When I interview women for this work, I try to understand and then reflect back to the public just how such mistreatment based on the simple fact that they are women and based on their racial identity, gender presentation, size, personal style, ability, age, and more affects their lives.
So many factors contribute to how a person is perceived and treated in the street. For most women, sexualization is only one element in their harassment. Racialized women face racist comments, trans women face transphobia, LGBTQ women face homophobia—and the list goes on to include women with disabilities, women who are poor, women facing homelessness, sex workers. One oppression usually works in tandem with others.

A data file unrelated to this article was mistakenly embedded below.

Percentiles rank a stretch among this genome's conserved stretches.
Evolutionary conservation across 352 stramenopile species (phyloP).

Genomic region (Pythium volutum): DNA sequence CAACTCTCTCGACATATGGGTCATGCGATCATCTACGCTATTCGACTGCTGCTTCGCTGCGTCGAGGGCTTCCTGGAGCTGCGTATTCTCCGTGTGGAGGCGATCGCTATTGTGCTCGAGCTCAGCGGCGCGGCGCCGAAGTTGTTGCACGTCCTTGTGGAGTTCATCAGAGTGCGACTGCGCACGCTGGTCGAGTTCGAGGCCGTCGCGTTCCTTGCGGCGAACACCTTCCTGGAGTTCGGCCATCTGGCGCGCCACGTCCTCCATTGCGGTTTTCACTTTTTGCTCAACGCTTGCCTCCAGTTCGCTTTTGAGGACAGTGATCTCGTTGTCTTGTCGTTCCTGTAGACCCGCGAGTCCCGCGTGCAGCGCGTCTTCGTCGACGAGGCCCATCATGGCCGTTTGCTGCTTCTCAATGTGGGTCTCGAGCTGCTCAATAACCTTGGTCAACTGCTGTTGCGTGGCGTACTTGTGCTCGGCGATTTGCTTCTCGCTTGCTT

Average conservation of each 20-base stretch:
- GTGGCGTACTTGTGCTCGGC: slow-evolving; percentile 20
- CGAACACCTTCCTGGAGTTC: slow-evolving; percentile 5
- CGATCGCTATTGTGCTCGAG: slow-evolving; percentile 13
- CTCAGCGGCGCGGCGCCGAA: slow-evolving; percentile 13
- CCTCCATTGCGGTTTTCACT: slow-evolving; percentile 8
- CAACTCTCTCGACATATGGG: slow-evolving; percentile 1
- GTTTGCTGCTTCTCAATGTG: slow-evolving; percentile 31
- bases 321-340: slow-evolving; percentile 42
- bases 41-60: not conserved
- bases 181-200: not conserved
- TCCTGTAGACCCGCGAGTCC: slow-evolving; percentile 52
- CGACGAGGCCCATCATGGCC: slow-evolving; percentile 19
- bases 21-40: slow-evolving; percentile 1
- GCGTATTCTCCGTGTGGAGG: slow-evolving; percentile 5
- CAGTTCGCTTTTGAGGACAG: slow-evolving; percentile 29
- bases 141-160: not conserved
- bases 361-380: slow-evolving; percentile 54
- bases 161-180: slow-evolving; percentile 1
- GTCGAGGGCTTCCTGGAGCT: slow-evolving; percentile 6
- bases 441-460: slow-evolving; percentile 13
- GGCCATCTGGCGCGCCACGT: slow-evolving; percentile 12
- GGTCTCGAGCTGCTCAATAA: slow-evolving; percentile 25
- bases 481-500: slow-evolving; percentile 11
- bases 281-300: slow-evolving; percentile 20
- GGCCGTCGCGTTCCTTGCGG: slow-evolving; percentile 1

It’s important to stretch the conversation to include the faces and voices of many people so that the narrative moves beyond street harassment as something that happens only to young white women. Like most media we consume, white people are usually the face of it. A part of white supremacy is to make the lives of white people the dominant story, the normal story. It happens in most parts of our society, and you see it within feminism. “White feminism” is feminism from white women that centers the experiences of only white women, excluding the way race is inextricably tied to the experiences of Black women and women of color. It is why feminism was long led by white women, prioritizing their experiences, their sensibilities, their stories. When I entered into the mainstream conversation on street harassment with Stop Telling Women to Smile, most of the stories and media I saw online about street harassment were from white women. On this issue, and most other issues surrounding sexism, it is not that Black women are not telling our stories or doing the work. We are and have been. We, instead, have had to fight for our stories to be actually heard and valued. So, with this work, I am consciously centering the experiences of diverse women.